There are a lot of theories regarding why Economics is considered to be the dismal science. Some attribute the quotation to Thomas Malthus, who being an exceptional economist (and noteable perma-bear), and not such an exceptional scientist, surmised that the human population would hit a wall and did not account for the unprecedented economic growth borne by technological progress in the years to come. Others attribute the quotation to various other economists.
I personally find Economics to be particularly dismal for a number of reasons:
- It isn’t always scientific- it’s fraught with unprovable models, which are only situationally applicable.
- It tends to reduce humans down to numbers and statistics. This isn’t incorrect in purely logic-based terms, but it negates the moral element of human existence.
- Perhaps the most dismal thing about economics (and finance) to me, is that I know that investing in financial markets is often (but not always) a zero sum game. That is to say, if I am right about something and I win, there are probably at least 10 or 15 people on the losing side of the trade. In that sense, finance isn’t really the sort of thing you want to be right in. Even good news is bad news.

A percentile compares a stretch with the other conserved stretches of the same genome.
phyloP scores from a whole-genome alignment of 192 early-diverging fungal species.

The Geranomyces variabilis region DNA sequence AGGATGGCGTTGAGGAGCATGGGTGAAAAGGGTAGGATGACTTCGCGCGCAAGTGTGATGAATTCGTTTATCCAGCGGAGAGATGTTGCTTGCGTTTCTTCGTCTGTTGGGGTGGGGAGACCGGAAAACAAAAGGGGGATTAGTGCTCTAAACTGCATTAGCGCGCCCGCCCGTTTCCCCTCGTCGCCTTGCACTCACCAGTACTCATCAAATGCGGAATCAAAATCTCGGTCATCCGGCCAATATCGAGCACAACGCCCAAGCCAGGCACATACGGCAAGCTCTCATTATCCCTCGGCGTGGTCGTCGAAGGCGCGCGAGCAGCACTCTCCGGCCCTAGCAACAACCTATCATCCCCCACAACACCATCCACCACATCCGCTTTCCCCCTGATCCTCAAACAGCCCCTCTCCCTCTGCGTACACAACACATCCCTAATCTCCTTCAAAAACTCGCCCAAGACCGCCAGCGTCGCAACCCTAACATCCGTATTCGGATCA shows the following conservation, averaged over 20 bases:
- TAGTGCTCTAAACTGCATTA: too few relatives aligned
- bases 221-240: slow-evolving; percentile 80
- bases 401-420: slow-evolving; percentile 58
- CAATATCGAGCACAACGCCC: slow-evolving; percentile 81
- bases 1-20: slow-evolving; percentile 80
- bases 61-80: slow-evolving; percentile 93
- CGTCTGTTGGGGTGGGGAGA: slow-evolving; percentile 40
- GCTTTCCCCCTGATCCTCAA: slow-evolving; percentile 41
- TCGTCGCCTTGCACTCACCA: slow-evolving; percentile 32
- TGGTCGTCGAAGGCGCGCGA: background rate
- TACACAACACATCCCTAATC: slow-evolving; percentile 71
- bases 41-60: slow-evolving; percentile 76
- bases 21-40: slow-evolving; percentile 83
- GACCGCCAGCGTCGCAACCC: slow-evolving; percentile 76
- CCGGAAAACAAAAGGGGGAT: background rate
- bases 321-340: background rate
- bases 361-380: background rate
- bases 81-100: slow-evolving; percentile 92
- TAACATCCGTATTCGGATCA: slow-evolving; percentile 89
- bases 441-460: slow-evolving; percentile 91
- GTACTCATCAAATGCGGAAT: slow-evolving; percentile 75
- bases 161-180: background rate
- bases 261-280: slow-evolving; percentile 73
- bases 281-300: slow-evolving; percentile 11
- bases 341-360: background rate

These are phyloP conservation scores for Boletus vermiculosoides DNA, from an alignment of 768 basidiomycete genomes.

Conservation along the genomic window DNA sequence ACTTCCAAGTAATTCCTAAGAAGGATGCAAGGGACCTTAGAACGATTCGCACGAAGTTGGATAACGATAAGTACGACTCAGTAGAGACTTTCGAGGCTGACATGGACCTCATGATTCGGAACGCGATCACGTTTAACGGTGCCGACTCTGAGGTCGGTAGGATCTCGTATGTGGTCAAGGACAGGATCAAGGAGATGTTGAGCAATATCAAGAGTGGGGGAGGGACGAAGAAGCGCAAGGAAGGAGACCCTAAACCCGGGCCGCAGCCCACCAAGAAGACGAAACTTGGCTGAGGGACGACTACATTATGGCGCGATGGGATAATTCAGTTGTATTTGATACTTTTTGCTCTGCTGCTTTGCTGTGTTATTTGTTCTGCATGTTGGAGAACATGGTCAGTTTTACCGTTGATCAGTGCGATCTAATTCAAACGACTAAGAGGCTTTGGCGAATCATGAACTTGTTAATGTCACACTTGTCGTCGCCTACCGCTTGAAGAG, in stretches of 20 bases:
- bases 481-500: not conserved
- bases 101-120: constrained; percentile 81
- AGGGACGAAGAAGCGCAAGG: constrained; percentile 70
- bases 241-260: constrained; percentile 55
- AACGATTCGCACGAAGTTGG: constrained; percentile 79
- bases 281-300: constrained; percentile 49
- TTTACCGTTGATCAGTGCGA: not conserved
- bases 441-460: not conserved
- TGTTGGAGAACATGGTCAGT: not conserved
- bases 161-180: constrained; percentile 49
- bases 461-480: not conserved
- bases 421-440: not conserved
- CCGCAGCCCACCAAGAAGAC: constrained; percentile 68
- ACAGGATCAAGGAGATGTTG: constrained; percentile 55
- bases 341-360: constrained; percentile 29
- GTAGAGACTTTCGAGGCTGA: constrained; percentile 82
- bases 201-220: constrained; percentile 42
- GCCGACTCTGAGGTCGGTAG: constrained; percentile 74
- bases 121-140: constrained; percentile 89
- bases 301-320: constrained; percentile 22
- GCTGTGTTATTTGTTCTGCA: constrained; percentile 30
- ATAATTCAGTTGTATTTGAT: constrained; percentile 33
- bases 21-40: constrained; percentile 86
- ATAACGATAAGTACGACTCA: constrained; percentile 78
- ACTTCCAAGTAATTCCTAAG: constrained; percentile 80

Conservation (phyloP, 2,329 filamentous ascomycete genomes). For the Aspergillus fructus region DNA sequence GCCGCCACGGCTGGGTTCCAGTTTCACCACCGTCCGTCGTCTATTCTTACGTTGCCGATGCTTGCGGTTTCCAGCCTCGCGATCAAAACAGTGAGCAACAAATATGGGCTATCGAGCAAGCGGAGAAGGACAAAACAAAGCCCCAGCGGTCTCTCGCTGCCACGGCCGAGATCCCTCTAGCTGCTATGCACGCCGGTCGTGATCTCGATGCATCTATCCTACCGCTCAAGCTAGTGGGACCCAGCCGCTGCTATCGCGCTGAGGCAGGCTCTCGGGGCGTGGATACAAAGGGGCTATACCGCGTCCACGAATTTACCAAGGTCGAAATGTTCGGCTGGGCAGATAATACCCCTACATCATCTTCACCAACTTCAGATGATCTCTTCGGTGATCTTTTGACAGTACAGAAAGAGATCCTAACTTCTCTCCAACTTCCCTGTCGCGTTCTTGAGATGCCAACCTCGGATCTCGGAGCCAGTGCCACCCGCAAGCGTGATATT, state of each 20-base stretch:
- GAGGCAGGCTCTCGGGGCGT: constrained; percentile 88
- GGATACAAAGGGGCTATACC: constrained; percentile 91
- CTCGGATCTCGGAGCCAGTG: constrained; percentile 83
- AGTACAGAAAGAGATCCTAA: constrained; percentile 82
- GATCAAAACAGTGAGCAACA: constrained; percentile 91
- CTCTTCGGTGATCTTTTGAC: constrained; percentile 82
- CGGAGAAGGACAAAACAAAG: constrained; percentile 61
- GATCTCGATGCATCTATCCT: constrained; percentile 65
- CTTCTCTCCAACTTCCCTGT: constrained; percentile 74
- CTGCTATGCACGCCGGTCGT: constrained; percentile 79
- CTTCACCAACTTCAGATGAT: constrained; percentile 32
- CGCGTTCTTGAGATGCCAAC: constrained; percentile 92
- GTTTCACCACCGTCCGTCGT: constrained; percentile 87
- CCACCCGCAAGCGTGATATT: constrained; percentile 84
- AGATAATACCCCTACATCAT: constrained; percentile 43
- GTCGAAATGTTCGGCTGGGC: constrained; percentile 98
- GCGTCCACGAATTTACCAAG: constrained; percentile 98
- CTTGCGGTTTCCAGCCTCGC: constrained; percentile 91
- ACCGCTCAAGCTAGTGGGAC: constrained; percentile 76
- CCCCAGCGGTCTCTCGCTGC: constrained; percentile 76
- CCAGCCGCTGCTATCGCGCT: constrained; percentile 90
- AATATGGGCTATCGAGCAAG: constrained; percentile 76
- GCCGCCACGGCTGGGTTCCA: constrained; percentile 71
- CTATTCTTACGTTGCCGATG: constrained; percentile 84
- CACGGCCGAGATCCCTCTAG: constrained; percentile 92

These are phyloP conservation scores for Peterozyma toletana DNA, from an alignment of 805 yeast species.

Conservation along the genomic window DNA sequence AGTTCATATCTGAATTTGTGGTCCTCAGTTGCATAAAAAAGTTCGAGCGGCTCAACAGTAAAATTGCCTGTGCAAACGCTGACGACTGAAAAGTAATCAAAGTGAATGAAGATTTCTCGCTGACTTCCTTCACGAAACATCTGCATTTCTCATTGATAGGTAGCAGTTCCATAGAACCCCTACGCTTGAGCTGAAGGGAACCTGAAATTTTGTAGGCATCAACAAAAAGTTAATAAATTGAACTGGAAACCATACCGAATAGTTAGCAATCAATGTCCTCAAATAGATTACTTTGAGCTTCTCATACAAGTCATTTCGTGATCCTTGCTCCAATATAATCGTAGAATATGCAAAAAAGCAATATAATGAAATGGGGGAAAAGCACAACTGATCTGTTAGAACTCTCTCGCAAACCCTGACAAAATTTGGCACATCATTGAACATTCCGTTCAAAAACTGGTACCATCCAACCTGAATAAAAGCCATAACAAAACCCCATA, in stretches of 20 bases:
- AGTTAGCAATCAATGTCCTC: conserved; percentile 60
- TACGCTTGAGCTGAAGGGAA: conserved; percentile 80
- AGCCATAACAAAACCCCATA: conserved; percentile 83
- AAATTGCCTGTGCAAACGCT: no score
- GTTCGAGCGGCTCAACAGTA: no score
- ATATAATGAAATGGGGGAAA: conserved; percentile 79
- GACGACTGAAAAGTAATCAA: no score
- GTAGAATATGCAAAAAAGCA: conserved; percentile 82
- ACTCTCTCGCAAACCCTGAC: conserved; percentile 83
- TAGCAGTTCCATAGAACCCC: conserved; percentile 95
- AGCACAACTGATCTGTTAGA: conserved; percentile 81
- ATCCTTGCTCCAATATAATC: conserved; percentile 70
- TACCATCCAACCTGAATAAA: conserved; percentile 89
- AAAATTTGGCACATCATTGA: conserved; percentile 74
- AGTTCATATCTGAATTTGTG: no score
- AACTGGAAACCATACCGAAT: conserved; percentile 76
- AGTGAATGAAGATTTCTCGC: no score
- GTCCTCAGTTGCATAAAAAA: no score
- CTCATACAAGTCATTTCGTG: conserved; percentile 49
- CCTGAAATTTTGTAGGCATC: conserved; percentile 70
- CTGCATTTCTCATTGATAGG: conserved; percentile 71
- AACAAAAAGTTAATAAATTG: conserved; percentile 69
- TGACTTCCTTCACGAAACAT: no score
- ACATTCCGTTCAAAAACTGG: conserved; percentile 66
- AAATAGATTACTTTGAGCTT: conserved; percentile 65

About 3.5 hours ago I posted the following:
“The Emerging Market currencies are bound to be a shitshow over coming months. More devaluation likely. Expect pegs to uncouple as regional cash reserves get burned through at a record pace on account of the commodity slump.”
90 minutes later the FT published an article regarding the Saudi Riyal developing signs of stress as a result of their US Dollar peg coming under pressure. The Hong Kong Dollar also seems to be developing signs of stress against the USD. Sadly, the national governments (and thus the local citizens) are on the other sides of these trades if the pegs break. Speculators will be blamed in the media as politicians love to shift blame, but ultimately this is the market mechanism crushing unsustainable currency policies. If these pegs break the US Dollar should see significant appreciation, and the reverse would be true of the SAR and HKD, note that a rapidly strengthening dollar due to breaking pegs would likely see a domino effect as other remaining pegs start to topple.
A full list of countries with USD pegged currencies that have populations over 1 million (as of February 2015) are as follows:
Bahrain, Cuba, Dijbouti, Eritrea, Hong Kong, Jordan, Lebanon, Oman, Panama, Qatar, Saudi Arabia, United Arab Emirates and Venezuela.
Being right in matters of Financial Markets is never cause for celebration, especially these days. As Voltaire once famously quipped, “It is dangerous to be right in matters where established men are wrong.”
Maybe that’s why many Economists seem to just talk the party line.